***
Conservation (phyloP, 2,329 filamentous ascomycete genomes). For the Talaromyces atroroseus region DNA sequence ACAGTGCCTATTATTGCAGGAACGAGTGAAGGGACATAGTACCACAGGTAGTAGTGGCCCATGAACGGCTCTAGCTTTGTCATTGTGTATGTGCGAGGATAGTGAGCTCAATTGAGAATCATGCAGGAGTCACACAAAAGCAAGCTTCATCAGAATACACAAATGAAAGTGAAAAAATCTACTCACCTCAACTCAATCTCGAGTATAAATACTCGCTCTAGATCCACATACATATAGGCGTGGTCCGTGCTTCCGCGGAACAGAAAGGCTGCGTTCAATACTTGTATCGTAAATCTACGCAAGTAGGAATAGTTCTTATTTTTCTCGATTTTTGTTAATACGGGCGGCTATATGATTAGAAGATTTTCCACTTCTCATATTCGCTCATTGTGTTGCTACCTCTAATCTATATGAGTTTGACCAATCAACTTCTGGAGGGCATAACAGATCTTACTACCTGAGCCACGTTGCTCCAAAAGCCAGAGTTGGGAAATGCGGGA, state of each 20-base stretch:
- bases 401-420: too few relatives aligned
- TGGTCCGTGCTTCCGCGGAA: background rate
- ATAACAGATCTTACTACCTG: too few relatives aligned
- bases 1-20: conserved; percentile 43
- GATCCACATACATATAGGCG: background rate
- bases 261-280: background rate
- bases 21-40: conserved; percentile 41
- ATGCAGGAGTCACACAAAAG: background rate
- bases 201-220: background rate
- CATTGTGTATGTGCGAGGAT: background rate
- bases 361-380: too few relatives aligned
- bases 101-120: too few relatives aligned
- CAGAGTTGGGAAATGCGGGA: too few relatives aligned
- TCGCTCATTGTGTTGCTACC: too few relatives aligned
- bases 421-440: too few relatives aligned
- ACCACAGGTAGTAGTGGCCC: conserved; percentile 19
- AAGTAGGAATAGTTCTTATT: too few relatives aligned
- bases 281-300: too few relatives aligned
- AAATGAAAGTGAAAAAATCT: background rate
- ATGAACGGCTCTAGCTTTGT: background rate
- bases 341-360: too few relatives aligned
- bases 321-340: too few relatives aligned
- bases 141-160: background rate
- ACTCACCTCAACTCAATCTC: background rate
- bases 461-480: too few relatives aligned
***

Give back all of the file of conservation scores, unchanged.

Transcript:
Conservation (phyloP, 2,329 filamentous ascomycete genomes). For the Talaromyces atroroseus region DNA sequence ACAGTGCCTATTATTGCAGGAACGAGTGAAGGGACATAGTACCACAGGTAGTAGTGGCCCATGAACGGCTCTAGCTTTGTCATTGTGTATGTGCGAGGATAGTGAGCTCAATTGAGAATCATGCAGGAGTCACACAAAAGCAAGCTTCATCAGAATACACAAATGAAAGTGAAAAAATCTACTCACCTCAACTCAATCTCGAGTATAAATACTCGCTCTAGATCCACATACATATAGGCGTGGTCCGTGCTTCCGCGGAACAGAAAGGCTGCGTTCAATACTTGTATCGTAAATCTACGCAAGTAGGAATAGTTCTTATTTTTCTCGATTTTTGTTAATACGGGCGGCTATATGATTAGAAGATTTTCCACTTCTCATATTCGCTCATTGTGTTGCTACCTCTAATCTATATGAGTTTGACCAATCAACTTCTGGAGGGCATAACAGATCTTACTACCTGAGCCACGTTGCTCCAAAAGCCAGAGTTGGGAAATGCGGGA, state of each 20-base stretch:
- bases 401-420: too few relatives aligned
- TGGTCCGTGCTTCCGCGGAA: background rate
- ATAACAGATCTTACTACCTG: too few relatives aligned
- bases 1-20: conserved; percentile 43
- GATCCACATACATATAGGCG: background rate
- bases 261-280: background rate
- bases 21-40: conserved; percentile 41
- ATGCAGGAGTCACACAAAAG: background rate
- bases 201-220: background rate
- CATTGTGTATGTGCGAGGAT: background rate
- bases 361-380: too few relatives aligned
- bases 101-120: too few relatives aligned
- CAGAGTTGGGAAATGCGGGA: too few relatives aligned
- TCGCTCATTGTGTTGCTACC: too few relatives aligned
- bases 421-440: too few relatives aligned
- ACCACAGGTAGTAGTGGCCC: conserved; percentile 19
- AAGTAGGAATAGTTCTTATT: too few relatives aligned
- bases 281-300: too few relatives aligned
- AAATGAAAGTGAAAAAATCT: background rate
- ATGAACGGCTCTAGCTTTGT: background rate
- bases 341-360: too few relatives aligned
- bases 321-340: too few relatives aligned
- bases 141-160: background rate
- ACTCACCTCAACTCAATCTC: background rate
- bases 461-480: too few relatives aligned